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Systemic Lupus Erythematosus after Renal Transplantation: Patient and Graft Survival and Disease Activity

Hans C. Nossent, MD; Tom J. G. Swaak, MD, PhD; Jo H. M. Berden, MD, PhD, Dutch Working Party on Systemic Lupus Erythematosus*
[+] Article and Author Information

Grant Support: By the Dutch League Against Rheumatism.

Requests for Reprints: Tom J.G. Swaak, MD, PhD, Dr. Daniel den Hoed Clinic, P.O. Box 5201, 3008 AE Rotterdam, The Netherlands.

Current Author Addresses: Dr. Nossent: St. Elisabeth Hospital, Breedestraat Willemstad, Curaçao, Netherlands Antilles.

Dr. Swaak: Dr. Daniel den Hoed Clinic, P.O. Box 5201, 3008 AE Rotterdam, The Netherlands.

Dr. Berden: University Hospital, P.O. Box 9101, Nijmegen, The Netherlands.


From the Dr. Daniel den Hoed Clinic, Rotterdam, The Netherlands; and the University Hospital, Nijmegen, The Netherlands. For current author addresses, see end of text.*The members of the Dutch Working Party on Systemic Lupus Erythematosus were F. Breedveld, R. Derksen, M. Fieren, C. de Glas-Vos, C. Halma, R. Hene, F. van Hoogen, C. Kallenberg, L. Kater, P. de Leeuw, P. van der Merwe, J. van der Meulen, H. Out, P. Schellekens, and R. Smeenk.


© 1991 American College of PhysiciansAmerican College of Physicians


Ann Intern Med. 1991;114(3):183-188. doi:10.7326/0003-4819-114-3-183
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Objective: To determine the outcome of renal transplantation in patients with systemic lupus erythematosus and end-stage renal failure and to compare disease activity after transplantation with disease activity before transplantation.

Design: Retrospective case finding using data for an 8-year period from the central registry for renal replacement therapy in The Netherlands.

Setting: Tertiary care hospitals with facilities for renal transplantation in The Netherlands.

Patients: Twenty-eight patients who fulfilled at least four of the American Rheumatology Association's criteria for the classification of systemic lupus erythematosus and who received a renal transplant.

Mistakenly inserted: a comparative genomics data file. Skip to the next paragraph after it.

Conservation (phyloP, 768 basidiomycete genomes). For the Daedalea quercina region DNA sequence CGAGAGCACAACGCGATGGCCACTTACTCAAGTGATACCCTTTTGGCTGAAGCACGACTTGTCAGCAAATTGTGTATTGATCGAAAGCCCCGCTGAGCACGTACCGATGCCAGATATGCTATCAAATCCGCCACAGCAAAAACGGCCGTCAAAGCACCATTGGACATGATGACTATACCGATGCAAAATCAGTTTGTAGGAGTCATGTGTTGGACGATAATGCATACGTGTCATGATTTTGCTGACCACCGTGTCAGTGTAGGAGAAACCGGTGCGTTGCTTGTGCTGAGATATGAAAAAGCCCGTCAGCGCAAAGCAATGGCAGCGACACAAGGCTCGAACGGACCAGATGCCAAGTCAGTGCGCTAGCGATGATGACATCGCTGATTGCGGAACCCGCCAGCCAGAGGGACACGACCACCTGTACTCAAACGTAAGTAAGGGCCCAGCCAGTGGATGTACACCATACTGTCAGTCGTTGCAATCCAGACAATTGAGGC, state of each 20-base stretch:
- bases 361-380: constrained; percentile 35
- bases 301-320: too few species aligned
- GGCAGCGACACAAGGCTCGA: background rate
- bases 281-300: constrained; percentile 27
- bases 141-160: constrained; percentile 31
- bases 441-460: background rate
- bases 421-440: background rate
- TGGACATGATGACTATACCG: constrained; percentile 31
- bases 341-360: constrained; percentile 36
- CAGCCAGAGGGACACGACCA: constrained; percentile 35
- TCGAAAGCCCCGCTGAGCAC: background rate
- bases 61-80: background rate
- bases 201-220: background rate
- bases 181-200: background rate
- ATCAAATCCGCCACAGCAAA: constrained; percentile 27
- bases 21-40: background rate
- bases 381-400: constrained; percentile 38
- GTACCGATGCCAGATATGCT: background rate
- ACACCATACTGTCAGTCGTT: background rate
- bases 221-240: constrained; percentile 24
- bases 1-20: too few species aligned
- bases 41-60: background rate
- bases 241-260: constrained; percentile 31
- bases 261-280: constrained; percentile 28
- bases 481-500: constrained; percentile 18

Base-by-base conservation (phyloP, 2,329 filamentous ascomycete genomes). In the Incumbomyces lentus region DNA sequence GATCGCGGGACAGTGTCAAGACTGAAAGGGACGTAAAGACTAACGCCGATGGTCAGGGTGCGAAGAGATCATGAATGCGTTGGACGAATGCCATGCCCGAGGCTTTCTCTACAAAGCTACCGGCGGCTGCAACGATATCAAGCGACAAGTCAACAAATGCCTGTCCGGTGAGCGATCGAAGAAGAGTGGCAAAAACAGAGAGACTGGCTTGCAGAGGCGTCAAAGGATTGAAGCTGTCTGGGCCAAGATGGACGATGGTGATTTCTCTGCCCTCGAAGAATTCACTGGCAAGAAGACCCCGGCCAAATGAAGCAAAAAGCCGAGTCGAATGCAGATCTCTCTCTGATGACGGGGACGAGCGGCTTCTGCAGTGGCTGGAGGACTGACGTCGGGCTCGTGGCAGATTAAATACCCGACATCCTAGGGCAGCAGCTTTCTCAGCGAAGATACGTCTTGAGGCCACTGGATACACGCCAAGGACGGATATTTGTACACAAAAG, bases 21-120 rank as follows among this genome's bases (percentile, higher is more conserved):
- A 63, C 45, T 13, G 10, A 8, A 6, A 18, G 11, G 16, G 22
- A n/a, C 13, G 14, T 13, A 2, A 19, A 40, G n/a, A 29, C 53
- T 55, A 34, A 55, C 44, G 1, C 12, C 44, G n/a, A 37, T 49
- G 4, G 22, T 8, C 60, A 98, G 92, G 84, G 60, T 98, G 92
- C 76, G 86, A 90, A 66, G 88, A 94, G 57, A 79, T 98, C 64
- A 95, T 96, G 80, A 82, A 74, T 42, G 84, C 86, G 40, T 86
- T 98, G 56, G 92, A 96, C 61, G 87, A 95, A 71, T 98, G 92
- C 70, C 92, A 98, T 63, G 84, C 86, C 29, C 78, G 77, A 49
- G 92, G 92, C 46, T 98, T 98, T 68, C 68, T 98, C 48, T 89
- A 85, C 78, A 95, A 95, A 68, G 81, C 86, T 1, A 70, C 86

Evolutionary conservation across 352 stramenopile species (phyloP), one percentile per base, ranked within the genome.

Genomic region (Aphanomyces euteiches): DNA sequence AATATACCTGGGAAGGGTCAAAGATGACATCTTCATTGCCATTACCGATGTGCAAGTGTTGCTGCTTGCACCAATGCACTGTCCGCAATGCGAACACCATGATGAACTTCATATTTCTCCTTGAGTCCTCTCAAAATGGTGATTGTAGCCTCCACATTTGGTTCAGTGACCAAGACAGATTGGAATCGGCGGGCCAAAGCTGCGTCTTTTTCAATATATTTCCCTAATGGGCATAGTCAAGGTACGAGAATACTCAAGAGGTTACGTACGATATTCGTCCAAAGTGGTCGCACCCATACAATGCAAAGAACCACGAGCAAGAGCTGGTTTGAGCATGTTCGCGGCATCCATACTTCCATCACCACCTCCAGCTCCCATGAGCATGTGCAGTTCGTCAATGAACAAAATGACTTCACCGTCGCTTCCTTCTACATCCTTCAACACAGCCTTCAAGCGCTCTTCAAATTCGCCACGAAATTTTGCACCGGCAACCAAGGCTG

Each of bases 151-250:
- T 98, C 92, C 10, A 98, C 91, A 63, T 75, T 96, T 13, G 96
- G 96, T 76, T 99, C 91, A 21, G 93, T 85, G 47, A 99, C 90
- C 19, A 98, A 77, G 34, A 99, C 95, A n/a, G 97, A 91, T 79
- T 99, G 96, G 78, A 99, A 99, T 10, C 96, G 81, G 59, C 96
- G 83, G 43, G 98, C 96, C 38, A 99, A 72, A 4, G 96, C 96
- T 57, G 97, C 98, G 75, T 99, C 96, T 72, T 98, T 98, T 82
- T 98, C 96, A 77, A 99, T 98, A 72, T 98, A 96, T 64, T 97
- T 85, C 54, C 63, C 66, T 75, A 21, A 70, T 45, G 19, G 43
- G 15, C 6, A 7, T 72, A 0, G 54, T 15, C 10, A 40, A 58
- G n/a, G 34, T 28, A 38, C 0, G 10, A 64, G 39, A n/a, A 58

Measurements: Actuarial survival rates for grafts and patients after transplantation, maximal nonrenal scores on the Systemic Lupus Erythematosus Disease Activity Index, and time-adjusted disease exacerbation rates in all patients before and after transplantation.

Results: The actuarial graft survival rate at 1 year and 5 years was 68% (95% CI, 47% to 82%) and 54% (CI, 25% to 77%), respectively, whereas the actuarial patient survival rate was 87% (CI, 69% to 96%) at 1 and 5 years. High disease activity was not found to affect graft survival adversely before the start of renal replacement therapy or during dialysis. After transplantation, disease activity per patient and the overall incidence of disease exacerbations decreased. One case of recurrent lupus nephritis was seen.

Conclusions: Patients with systemic lupus erythematosus and end-stage renal failure are excellent candidates for renal transplantation; disease activity after transplantation is sporadic and low, and the recurrence of lupus nephritis is rare.

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